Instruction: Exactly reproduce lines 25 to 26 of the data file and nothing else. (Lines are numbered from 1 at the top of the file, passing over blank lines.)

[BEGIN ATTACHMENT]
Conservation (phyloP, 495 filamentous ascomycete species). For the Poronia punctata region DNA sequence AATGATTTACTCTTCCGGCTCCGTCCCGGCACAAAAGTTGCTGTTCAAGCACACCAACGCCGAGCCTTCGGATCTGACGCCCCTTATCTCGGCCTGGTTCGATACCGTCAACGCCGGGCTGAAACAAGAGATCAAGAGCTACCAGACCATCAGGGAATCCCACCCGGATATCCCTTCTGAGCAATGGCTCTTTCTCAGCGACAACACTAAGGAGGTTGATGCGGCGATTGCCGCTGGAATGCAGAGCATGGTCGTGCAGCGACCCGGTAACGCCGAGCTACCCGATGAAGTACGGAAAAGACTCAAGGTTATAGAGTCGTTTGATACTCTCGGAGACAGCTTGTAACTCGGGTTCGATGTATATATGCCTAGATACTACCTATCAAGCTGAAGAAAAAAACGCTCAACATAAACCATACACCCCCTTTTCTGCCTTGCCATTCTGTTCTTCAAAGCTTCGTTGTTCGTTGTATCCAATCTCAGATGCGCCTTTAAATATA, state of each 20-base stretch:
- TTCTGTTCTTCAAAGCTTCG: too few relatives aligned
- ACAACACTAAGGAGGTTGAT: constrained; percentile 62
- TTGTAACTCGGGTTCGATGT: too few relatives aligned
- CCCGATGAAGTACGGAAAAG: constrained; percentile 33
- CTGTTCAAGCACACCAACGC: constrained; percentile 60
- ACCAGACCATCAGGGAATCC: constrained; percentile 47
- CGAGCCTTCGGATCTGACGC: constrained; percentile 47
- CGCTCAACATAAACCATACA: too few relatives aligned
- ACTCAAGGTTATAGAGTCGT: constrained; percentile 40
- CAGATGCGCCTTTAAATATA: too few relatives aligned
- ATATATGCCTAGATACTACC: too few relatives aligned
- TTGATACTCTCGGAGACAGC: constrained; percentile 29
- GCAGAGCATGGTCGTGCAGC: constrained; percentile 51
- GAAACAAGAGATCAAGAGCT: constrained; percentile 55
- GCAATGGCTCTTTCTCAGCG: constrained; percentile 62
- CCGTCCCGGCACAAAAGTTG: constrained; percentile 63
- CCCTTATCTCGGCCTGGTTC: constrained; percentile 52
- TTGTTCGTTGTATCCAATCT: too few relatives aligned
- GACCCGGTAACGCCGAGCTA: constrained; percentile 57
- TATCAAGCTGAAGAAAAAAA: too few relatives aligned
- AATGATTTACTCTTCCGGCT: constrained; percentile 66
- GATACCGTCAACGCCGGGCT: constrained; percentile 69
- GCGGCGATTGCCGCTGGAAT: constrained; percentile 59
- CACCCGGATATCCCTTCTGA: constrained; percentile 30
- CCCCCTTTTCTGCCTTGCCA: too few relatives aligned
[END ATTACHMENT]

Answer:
- CACCCGGATATCCCTTCTGA: constrained; percentile 30
- CCCCCTTTTCTGCCTTGCCA: too few relatives aligned